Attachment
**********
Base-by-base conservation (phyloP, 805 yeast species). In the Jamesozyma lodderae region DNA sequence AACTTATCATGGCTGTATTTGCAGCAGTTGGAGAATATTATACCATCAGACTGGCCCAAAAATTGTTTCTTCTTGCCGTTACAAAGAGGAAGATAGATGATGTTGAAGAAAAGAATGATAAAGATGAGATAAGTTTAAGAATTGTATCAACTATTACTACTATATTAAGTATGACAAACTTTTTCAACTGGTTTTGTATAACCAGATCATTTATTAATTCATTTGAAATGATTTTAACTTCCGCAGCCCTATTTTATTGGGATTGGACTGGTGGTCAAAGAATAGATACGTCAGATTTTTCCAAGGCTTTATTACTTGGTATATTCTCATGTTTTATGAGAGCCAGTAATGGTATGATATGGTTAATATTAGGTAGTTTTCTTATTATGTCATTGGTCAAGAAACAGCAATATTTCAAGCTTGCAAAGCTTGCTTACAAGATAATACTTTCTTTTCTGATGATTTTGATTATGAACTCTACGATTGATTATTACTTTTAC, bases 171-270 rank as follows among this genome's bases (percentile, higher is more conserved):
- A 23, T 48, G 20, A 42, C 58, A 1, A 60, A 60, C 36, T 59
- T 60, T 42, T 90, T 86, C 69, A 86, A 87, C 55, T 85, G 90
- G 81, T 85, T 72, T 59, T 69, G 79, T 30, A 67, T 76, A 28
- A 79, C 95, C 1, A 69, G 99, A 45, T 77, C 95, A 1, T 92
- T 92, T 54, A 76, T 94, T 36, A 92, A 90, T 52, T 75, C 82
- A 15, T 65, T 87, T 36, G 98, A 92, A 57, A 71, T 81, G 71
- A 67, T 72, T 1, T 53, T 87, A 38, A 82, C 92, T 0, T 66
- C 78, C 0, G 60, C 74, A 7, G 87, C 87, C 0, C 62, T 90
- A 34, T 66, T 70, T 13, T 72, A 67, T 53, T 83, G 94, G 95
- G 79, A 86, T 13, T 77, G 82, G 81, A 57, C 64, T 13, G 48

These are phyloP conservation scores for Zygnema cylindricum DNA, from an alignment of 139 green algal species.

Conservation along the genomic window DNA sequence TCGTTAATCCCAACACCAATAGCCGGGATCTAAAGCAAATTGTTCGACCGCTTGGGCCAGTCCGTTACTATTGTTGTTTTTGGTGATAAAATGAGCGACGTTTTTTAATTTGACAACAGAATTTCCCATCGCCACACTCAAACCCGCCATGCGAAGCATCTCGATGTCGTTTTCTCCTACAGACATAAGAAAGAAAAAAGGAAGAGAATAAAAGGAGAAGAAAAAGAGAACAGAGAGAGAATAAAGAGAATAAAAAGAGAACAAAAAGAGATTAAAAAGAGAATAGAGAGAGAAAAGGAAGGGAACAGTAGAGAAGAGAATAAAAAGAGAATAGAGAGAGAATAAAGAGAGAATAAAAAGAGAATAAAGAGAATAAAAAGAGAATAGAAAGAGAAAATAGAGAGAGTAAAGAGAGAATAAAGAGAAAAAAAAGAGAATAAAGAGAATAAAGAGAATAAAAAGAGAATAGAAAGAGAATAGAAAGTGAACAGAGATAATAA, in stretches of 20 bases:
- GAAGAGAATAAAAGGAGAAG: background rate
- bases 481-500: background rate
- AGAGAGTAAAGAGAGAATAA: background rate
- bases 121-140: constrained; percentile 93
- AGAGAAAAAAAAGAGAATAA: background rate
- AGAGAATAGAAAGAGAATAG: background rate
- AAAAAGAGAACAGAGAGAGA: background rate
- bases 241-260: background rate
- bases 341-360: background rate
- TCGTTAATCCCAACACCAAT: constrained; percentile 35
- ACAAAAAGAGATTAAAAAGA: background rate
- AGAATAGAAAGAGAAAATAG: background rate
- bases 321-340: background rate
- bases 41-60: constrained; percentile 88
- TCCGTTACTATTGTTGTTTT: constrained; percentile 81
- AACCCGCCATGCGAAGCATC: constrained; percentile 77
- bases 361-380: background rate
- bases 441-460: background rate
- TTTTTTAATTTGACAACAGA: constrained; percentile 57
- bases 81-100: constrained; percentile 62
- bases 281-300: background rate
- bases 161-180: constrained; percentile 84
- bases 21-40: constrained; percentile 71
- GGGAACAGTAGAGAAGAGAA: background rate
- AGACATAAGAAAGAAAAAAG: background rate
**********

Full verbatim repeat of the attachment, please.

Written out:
Base-by-base conservation (phyloP, 805 yeast species). In the Jamesozyma lodderae region DNA sequence AACTTATCATGGCTGTATTTGCAGCAGTTGGAGAATATTATACCATCAGACTGGCCCAAAAATTGTTTCTTCTTGCCGTTACAAAGAGGAAGATAGATGATGTTGAAGAAAAGAATGATAAAGATGAGATAAGTTTAAGAATTGTATCAACTATTACTACTATATTAAGTATGACAAACTTTTTCAACTGGTTTTGTATAACCAGATCATTTATTAATTCATTTGAAATGATTTTAACTTCCGCAGCCCTATTTTATTGGGATTGGACTGGTGGTCAAAGAATAGATACGTCAGATTTTTCCAAGGCTTTATTACTTGGTATATTCTCATGTTTTATGAGAGCCAGTAATGGTATGATATGGTTAATATTAGGTAGTTTTCTTATTATGTCATTGGTCAAGAAACAGCAATATTTCAAGCTTGCAAAGCTTGCTTACAAGATAATACTTTCTTTTCTGATGATTTTGATTATGAACTCTACGATTGATTATTACTTTTAC, bases 171-270 rank as follows among this genome's bases (percentile, higher is more conserved):
- A 23, T 48, G 20, A 42, C 58, A 1, A 60, A 60, C 36, T 59
- T 60, T 42, T 90, T 86, C 69, A 86, A 87, C 55, T 85, G 90
- G 81, T 85, T 72, T 59, T 69, G 79, T 30, A 67, T 76, A 28
- A 79, C 95, C 1, A 69, G 99, A 45, T 77, C 95, A 1, T 92
- T 92, T 54, A 76, T 94, T 36, A 92, A 90, T 52, T 75, C 82
- A 15, T 65, T 87, T 36, G 98, A 92, A 57, A 71, T 81, G 71
- A 67, T 72, T 1, T 53, T 87, A 38, A 82, C 92, T 0, T 66
- C 78, C 0, G 60, C 74, A 7, G 87, C 87, C 0, C 62, T 90
- A 34, T 66, T 70, T 13, T 72, A 67, T 53, T 83, G 94, G 95
- G 79, A 86, T 13, T 77, G 82, G 81, A 57, C 64, T 13, G 48

These are phyloP conservation scores for Zygnema cylindricum DNA, from an alignment of 139 green algal species.

Conservation along the genomic window DNA sequence TCGTTAATCCCAACACCAATAGCCGGGATCTAAAGCAAATTGTTCGACCGCTTGGGCCAGTCCGTTACTATTGTTGTTTTTGGTGATAAAATGAGCGACGTTTTTTAATTTGACAACAGAATTTCCCATCGCCACACTCAAACCCGCCATGCGAAGCATCTCGATGTCGTTTTCTCCTACAGACATAAGAAAGAAAAAAGGAAGAGAATAAAAGGAGAAGAAAAAGAGAACAGAGAGAGAATAAAGAGAATAAAAAGAGAACAAAAAGAGATTAAAAAGAGAATAGAGAGAGAAAAGGAAGGGAACAGTAGAGAAGAGAATAAAAAGAGAATAGAGAGAGAATAAAGAGAGAATAAAAAGAGAATAAAGAGAATAAAAAGAGAATAGAAAGAGAAAATAGAGAGAGTAAAGAGAGAATAAAGAGAAAAAAAAGAGAATAAAGAGAATAAAGAGAATAAAAAGAGAATAGAAAGAGAATAGAAAGTGAACAGAGATAATAA, in stretches of 20 bases:
- GAAGAGAATAAAAGGAGAAG: background rate
- bases 481-500: background rate
- AGAGAGTAAAGAGAGAATAA: background rate
- bases 121-140: constrained; percentile 93
- AGAGAAAAAAAAGAGAATAA: background rate
- AGAGAATAGAAAGAGAATAG: background rate
- AAAAAGAGAACAGAGAGAGA: background rate
- bases 241-260: background rate
- bases 341-360: background rate
- TCGTTAATCCCAACACCAAT: constrained; percentile 35
- ACAAAAAGAGATTAAAAAGA: background rate
- AGAATAGAAAGAGAAAATAG: background rate
- bases 321-340: background rate
- bases 41-60: constrained; percentile 88
- TCCGTTACTATTGTTGTTTT: constrained; percentile 81
- AACCCGCCATGCGAAGCATC: constrained; percentile 77
- bases 361-380: background rate
- bases 441-460: background rate
- TTTTTTAATTTGACAACAGA: constrained; percentile 57
- bases 81-100: constrained; percentile 62
- bases 281-300: background rate
- bases 161-180: constrained; percentile 84
- bases 21-40: constrained; percentile 71
- GGGAACAGTAGAGAAGAGAA: background rate
- AGACATAAGAAAGAAAAAAG: background rate